If your organization sees itself as apolitical, what does that look like in action, and most importantly, what does it look like for someone in your community? Does being neutral mean in times of community crisis a museum or heritage organization’s role is essentially unchanged? Or is there a civic role for your museum? And if yes, what might that look like? If your organization already has an active community role, can it be enhanced? And how can museums gently and explicitly let visitors know their sites are places hallmarked by kindness?

By having these conversations and answering the questions previously listed, museum directors, board members, museum educators, curators, volunteers, and more staff members will have a better understanding of what they represent as members of the community. We should also keep the conversation going within and outside our museums not just have one discussion so the museums could evolve with the community and continue to learn from the community.

I myself will continue to open up to listen, strengthen my empathy and compassion, and make sure my actions reflect what I have learned to help others understand that Black Lives Matter.

Links:

https://leadershipmatters1213.wordpress.com/2020/06/08/the-chickens-come-home-to-roost-museum-values-in-times-of-crises/

Diversity and Inclusion in Museums During COVID-19 and Beyond

Diversity, Equity, Accessibility, Inclusion page from Blogs by Topic

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lindseystewardgoldberg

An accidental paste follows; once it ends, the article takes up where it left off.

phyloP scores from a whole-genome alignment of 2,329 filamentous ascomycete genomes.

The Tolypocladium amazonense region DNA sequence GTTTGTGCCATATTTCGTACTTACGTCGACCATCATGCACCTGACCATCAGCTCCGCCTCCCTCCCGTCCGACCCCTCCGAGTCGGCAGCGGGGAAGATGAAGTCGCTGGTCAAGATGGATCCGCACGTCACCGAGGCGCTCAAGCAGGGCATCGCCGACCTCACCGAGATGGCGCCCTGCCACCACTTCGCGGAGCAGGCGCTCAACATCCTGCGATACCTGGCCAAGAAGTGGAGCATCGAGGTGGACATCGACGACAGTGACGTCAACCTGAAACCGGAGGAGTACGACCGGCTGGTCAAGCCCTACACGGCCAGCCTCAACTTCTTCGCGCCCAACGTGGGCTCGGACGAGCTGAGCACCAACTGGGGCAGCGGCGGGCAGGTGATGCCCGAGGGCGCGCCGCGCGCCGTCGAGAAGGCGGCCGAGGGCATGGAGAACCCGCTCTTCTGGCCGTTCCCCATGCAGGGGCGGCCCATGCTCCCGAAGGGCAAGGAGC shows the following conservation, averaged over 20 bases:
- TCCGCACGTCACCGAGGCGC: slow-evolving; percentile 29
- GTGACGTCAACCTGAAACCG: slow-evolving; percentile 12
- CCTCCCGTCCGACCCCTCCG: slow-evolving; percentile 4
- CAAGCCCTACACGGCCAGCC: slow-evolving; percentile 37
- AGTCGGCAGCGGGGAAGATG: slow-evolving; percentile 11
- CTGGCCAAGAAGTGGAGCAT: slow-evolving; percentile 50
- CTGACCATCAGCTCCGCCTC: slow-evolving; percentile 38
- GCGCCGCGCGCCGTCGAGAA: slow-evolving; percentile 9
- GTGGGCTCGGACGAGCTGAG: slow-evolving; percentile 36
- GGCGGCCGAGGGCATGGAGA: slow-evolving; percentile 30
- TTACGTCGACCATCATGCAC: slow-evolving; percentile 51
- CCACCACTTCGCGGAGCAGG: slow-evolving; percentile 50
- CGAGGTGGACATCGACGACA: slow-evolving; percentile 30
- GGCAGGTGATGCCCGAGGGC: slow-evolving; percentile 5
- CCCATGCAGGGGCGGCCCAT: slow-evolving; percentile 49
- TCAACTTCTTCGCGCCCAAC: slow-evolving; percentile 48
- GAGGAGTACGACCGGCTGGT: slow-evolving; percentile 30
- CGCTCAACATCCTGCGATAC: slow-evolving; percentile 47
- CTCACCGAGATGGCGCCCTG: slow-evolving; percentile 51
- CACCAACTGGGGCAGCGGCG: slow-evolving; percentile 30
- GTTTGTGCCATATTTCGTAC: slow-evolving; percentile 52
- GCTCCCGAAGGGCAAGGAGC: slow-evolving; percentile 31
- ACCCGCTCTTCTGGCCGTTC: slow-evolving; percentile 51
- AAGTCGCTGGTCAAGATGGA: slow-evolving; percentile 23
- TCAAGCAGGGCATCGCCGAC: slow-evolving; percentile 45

I am a passionate and dedicated individual who is determined to provide local and national history for future generations to appreciate their roots and teach the next generation. My love for museums began from a very young age. When I was a child, my family encouraged myself and my sisters to visit various historic sites and museums including Plimoth Plantation and Salem Witch Museum, and continued as I grew up when I saw places such as the Birthplace of Abigail Adams. My lifelong passion for history led me to earn my Bachelors degree in History from Western New England University and my Masters degree in Public History from Central Connecticut State University. While I was in the Central Connecticut State University Public History graduate program, I worked on the Connecticut Historical Society’s “Cooking by the Book” exhibit that my group came up with the original proposal for. I also helped set up art exhibits at CCSU’s art galleries, and wrote a lesson plan on women contributions to society in the eighteenth century as a final project in the program for the Stanley-Whitman House museum. Along the way, I gained various experiences within school activities and museums. My experiences include working with students in school programs at the Stanley-Whitman House in Farmington, Connecticut, Connecticut’s Old State House, and Connecticut Landmarks Hartford properties. I also volunteered at the Franklin Historical Museum in Franklin, Massachusetts where I provided tours for visitors, helped organize public programs connected with town events, and kept an inventory of the museum’s collections. I became a full time Museum Educator with the Long Island Museum where I teach programs, and take on administrative roles such as schedule programs. Today, I am an independent museum professional working on various projects. For instance, I joined the Long Island Maritime Museum and Three Village Historical Society volunteering in the education and visitor services departments. I continue to look for opportunities in which I educate school groups and the public on the significance of the arts, history, and sciences in our society through the museum education field.